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James Chubb, East Devon Education Ranger explores the countryside.
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Mon, Sep 19 2011 11:30 AM
I often get asked when people should put food out for garden birds? It is something of a debate, whether you feed continually through the year or offer food in the coldest of months.
Down on the Axe Wetlands, we have a crop of hanging feeders which dangle nut-filled fruit in front of the hide window.
This brings finches, ***, dunnocks and, of course, sparrowhawks close to the hide for people’s enjoyment.The feeders are hung a few centimetres from one-way glass, meaning you can often be incredibly close to goldfinches, blue *** and blackcaps. When the local male sparrowhawk makes a full speed pass through the feeding station, it is surely the ultimate spectacle in bird feeding?
Of course, it is not only feathered wildlife that is attracted to a sure supply of protein-rich food. As Geoff Martin discovered when he looked out of the window and saw two voles on his peanut feeder.
The photo shows a long tail with just the merest hint of a pale underside, so this makes Geoff’s voles bank voles, Myodes glareolus. You can tell that these are voles and not mice, by the small ears and little eyes in a ‘cute’ round face. Just like Mickey, mice have much larger disc-like ears.
Bank voles are widespread around woodlands and hedgerows in the UK and are one of our most numerous small mammals here in East Devon. They are small animals, easily sitting in a cupped hand, but, be warned, they do have a tendency to pee when alarmed, so Geoff is best advised to admire these gorgeous little voles through the glass!
Bank voles have a lifespan of a maximum of 18 months, a short life. They breed prolifically, however, and will have a litter of four babies after about 20 days gestation, which are, in turn, independent after four weeks. They breed between March and October and, in good years, one adult female can produce hundreds of offspring.
Good job, too - lots of animals rely on bank voles as a prey species, particularly kestrels.I was fortunate to be sent another photo this week, from Peter Miller of Budleigh Salterton. Peter managed to get a photo of a bird I have always wanted to see, but which has so far eluded me, a wryneck.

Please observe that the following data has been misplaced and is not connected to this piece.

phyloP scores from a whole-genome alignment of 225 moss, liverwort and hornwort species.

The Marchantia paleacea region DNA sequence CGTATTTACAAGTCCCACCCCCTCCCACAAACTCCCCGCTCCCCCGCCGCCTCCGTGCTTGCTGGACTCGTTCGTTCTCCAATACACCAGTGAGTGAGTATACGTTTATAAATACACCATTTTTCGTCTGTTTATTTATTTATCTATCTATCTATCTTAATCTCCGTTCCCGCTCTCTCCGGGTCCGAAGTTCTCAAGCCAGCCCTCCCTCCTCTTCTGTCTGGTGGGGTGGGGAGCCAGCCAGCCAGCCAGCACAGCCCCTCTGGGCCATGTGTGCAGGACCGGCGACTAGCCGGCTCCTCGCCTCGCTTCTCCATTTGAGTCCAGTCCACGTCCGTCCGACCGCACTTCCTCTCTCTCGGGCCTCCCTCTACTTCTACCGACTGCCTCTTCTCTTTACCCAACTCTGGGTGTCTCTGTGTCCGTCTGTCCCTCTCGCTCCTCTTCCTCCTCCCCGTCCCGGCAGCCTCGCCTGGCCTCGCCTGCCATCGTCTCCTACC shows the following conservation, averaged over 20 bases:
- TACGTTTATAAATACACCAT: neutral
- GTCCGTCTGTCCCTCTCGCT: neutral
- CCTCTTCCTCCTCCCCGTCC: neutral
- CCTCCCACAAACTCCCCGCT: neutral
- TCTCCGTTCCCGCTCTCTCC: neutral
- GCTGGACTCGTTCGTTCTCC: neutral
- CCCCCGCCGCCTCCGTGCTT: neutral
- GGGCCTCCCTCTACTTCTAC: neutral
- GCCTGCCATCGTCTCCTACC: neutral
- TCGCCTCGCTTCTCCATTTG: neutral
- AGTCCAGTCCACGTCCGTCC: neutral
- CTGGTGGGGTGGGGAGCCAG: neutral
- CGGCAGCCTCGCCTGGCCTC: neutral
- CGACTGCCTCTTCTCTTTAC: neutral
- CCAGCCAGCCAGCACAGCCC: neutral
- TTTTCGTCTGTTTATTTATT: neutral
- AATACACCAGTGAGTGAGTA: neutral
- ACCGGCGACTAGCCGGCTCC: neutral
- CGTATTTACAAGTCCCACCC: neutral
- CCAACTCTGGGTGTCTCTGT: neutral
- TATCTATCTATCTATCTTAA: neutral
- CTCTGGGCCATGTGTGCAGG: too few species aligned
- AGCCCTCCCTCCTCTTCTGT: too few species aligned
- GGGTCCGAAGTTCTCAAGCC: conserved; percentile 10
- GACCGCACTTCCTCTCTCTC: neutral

These cryptically-coloured birds are members of the woodpecker family, having large heads, long prehensile tongues and zygodactyl feet.
Zygodactyl is such a fabulous word, it would be a crime not to use it, the few times one gets the oportunity, but, put simply, it means that two toes point forwards and two point back, a feature which gives all woodpeckers excellent grip on bark.
However, the wryneck lacks the stiff tail feathers sported by the likes of the greater-spotted woodpecker, and is less adept at shinning up vertical trunks.
Indeed, as in Peter’s photograph, wryneck are likely to be seen on the ground feeding on ants and other small invertebrates, more like a green woodpecker. The name wryneck comes from an odd defensive behaviour, seen when the bird is disturbed on the nest.
The large head is able to be turned through almost 180 degrees, a bit like an owl and, when threatened, the wryneck will posture and twist its neck like a snake from within the tree hole in which it nests. Indeed, the condition of Torticollis is known as ‘wryneck’ and describes a muscle spasm in the neck.
2011 has been a bumper year for autumnal sightings of wryneck along the south coast, so keep a lookout as they often appear in gardens.
Peter’s photo gives an excellent illustration of their camouflage colouring, but it doesn’t do justice to just how small these birds are, barely larger than a sparrow!
If any reader spots a wryneck in their garden, or out and about around the district, I would be really keen to know, especially if I am able to break my ‘jinx’ with this bird!
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